A few weeks ago, I was talking to Don, a successful young business owner and he really dislikes the idea of early retirement. He wants to provide a good example for his kids and he thinks early retirement is not the right way to do it. This was just a passing conversation, but he clearly thinks that I’m a bum and he’s afraid my kid will turn out to be one too. To him early retirement is the anti-thesis of hard work. Is this really true? I’m sure he’s working long hours to provide a good life for his family, but is that much better than me being a stay at home dad/blogger?
Actually, I wrote a bit about this last year, but I’m going to take another look today. Is Early Retirement a Good Example for Your Kids?
Time is limited
First of all, a business owner like Don can easily work 60 to 80 hours per week. I’m just blogging part time and I’m already spending way over 20 hours per week on this. A business has a way of sucking all your time. I’m making some assumptions here, but let’s say Don works 80 hours per week to build a successful business. How much time would he really have to spend with the kids?
Don’s family may have a nice house, luxury cars, and international vacations, but they won’t have much time to spend with him. Sure, this shows them that hard work can provide a good standard of living, but the truth is most kids would rather have more time with their parents. I watched our kid being raised by daycare workers for a year and I didn’t like it one bit. I’d rather spend more time with him and teach him about life myself. I’ll tell him that I used to work hard and that’s why I can reap the benefits now. We saved and invested for many years before I could quit my corporate job. Now, we can spend a lot of time together and it’s a happy time for us.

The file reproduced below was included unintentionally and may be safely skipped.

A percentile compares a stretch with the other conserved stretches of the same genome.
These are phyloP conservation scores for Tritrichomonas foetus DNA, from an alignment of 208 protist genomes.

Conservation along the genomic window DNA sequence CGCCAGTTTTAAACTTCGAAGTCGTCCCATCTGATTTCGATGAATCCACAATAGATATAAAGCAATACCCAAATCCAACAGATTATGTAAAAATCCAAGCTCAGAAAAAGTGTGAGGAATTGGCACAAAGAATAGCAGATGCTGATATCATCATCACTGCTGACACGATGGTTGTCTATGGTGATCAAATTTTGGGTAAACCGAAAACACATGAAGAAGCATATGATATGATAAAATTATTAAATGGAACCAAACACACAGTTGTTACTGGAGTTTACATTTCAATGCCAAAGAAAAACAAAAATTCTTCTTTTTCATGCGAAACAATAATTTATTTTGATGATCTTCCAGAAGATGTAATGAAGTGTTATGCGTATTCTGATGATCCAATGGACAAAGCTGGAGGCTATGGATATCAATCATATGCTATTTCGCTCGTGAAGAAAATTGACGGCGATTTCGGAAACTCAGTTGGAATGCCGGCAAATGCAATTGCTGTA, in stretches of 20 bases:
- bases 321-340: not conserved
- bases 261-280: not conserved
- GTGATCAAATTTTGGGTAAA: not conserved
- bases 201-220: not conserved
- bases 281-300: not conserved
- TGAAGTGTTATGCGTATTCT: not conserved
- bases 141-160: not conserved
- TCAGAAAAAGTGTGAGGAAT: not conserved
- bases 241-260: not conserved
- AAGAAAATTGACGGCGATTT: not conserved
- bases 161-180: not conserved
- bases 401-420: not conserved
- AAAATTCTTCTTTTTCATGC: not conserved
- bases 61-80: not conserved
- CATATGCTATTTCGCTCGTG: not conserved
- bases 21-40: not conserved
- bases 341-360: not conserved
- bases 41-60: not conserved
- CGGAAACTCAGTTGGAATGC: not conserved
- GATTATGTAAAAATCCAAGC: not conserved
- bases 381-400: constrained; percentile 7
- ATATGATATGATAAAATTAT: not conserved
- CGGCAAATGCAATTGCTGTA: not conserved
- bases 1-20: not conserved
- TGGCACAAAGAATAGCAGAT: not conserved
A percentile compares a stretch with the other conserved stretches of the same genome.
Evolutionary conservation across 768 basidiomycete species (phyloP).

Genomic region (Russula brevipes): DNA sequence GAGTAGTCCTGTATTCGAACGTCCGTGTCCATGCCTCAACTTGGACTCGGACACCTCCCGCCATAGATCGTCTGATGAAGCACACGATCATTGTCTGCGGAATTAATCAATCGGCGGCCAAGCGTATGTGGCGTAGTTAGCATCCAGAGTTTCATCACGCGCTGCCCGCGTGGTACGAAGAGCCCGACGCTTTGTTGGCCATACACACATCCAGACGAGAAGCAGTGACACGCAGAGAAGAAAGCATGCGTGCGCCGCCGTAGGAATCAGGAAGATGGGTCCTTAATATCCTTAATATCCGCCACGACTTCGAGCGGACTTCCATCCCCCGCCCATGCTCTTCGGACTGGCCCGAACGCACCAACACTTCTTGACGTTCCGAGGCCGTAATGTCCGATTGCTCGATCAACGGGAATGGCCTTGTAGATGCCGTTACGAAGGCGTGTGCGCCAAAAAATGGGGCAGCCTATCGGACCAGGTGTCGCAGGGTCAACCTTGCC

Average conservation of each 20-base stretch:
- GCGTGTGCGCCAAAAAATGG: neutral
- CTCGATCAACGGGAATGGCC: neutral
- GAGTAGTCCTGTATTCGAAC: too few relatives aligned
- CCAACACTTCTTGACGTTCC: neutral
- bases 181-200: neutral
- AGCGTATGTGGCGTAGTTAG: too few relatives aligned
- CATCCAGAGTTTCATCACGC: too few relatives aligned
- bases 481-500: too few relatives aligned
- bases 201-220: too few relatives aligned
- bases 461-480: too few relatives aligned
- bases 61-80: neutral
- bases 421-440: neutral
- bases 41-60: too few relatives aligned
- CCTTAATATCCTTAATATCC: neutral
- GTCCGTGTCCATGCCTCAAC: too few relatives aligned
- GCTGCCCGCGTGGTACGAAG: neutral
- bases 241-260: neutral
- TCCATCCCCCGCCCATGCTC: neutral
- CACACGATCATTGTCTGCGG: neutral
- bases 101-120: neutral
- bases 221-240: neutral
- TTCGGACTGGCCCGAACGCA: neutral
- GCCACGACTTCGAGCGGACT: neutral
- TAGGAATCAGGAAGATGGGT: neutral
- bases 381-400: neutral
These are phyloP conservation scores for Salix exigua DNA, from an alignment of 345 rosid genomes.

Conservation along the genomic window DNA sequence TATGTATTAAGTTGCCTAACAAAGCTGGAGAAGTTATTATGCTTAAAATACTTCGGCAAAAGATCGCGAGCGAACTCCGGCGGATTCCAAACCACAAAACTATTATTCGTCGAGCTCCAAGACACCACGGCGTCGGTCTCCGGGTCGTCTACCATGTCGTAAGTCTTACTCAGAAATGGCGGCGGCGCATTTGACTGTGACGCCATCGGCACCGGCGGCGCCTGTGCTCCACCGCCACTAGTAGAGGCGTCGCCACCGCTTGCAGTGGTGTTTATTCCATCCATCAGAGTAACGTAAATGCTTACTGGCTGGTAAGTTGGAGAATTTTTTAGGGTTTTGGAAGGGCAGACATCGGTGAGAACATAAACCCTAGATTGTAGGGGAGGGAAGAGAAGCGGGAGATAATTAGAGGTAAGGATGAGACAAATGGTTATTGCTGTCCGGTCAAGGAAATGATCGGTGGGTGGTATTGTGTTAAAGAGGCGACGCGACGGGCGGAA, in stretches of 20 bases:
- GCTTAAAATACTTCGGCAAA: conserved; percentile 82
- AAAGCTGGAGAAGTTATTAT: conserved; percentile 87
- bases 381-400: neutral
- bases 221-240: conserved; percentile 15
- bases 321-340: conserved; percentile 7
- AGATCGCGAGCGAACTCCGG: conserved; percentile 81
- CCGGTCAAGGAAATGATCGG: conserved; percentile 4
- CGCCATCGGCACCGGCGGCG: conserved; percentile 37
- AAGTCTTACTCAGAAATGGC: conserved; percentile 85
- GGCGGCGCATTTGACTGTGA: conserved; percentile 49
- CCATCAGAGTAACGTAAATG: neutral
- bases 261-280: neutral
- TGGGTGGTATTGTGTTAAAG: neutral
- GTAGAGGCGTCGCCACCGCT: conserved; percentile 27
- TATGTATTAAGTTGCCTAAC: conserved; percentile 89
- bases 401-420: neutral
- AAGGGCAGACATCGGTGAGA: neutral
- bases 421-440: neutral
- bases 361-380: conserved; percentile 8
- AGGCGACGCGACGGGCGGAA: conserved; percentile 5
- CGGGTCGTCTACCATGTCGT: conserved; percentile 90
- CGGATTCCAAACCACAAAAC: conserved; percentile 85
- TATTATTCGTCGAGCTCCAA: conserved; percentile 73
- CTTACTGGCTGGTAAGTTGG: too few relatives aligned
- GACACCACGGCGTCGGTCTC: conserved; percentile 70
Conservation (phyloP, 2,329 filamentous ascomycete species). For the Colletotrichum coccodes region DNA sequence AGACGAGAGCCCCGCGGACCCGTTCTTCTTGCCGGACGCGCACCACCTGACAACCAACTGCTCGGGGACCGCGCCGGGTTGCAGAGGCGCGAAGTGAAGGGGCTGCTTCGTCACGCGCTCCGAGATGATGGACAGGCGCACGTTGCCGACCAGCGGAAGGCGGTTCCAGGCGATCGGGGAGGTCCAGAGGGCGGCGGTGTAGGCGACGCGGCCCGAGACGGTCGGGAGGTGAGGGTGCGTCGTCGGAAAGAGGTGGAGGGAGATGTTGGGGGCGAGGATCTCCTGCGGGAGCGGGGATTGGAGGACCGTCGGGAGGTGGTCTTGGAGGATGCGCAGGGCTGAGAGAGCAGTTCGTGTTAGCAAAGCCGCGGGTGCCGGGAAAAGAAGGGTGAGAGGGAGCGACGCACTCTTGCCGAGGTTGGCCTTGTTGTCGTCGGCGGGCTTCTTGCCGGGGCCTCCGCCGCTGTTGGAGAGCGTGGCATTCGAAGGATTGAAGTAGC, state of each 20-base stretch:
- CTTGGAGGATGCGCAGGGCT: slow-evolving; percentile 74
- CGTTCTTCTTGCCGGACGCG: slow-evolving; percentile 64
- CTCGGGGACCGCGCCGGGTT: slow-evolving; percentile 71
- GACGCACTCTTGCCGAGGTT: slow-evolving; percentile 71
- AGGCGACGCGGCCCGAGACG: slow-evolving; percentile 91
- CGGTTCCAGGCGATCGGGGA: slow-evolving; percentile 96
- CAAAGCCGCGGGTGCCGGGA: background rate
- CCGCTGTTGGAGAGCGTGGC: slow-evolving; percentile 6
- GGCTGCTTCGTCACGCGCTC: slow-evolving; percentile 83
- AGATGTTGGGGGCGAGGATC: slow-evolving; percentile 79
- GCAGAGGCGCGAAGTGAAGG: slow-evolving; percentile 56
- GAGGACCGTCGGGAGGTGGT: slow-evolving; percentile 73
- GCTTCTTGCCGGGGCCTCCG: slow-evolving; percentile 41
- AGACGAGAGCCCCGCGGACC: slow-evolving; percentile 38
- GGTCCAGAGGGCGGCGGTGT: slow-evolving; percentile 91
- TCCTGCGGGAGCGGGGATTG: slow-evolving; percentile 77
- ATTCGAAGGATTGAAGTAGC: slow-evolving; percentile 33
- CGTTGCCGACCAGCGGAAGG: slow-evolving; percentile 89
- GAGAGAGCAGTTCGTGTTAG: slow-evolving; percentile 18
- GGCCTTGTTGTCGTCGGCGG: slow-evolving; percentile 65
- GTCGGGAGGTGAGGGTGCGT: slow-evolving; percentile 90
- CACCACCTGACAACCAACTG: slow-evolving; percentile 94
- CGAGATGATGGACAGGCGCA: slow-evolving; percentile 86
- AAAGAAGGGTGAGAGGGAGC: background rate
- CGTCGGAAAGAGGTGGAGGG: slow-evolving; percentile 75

Studies have shown that kids with involved fathers do better in school and in life. RB40 Junior will be a genius with the amount of time and energy we’re spend on him. (joking…) I’m sure Don is a nurturing dad too, but working 80 hours/week does tend to limit your time. He’s depending on other people to raise his kids. That’s one way to do it, but I don’t think it’s very effective. My dad didn’t spend much time with us when I was a kid and I didn’t like it at all. I was resentful that he worked so much and spent a lot of time socializing. As an adult, I can see that work was necessary, but we still don’t have a very close relationship. I’m sure I’ll have a better relationship with Junior, but I guess we’ll see how it turns out in 20 years.
I don’t mean to alienate everyone with a full time job, of course. I’m sure most of you work 40-50 hours/week and still have time to spend with your loved ones. It’s a luxury to spend so much time with my kid and I really appreciate this opportunity. He’ll start regular school soon and he’ll be much more independent then. I’ll most likely work a little bit more then.
I guess my message to RB40 Jr. is to prioritize happiness over wealth. We are doing fine financially and we have a happy family life. Our kid is happy because he gets to spend a lot of time with his parents. We can’t buy every toy he wants, but I think that’s fine, too. We are teaching him that there are limits in life.
I feel Don passed judgment a bit too quickly. He likes being the traditional provider and isn’t open to a different view point. I love my life so I’m not going to let Don cramp my style. I’d rather be happy than be rich and I want my kid to feel the same way.
What about you? Do you think early retirement sends the wrong message to the kids?
*See my guide – How to Start a Blog and Why You Should. Starting a blog changed my life. It provides some income after retirement and it’s a great way to build a community. Those are the two biggest problems after retirement. It’s a great way to use some of your free time.
Passive income is the key to early retirement. This year, Joe is increasing his investment in real estate with CrowdStreet. He can invest in projects across the U.S. and diversify his real estate portfolio. There are many interesting projects available so sign up and check them out.
Joe also highly recommends Personal Capital for DIY investors. He logs on to Personal Capital almost daily to check his cash flow and net worth. They have many useful tools that will help DIY investors analyze their portfolio and plan for retirement.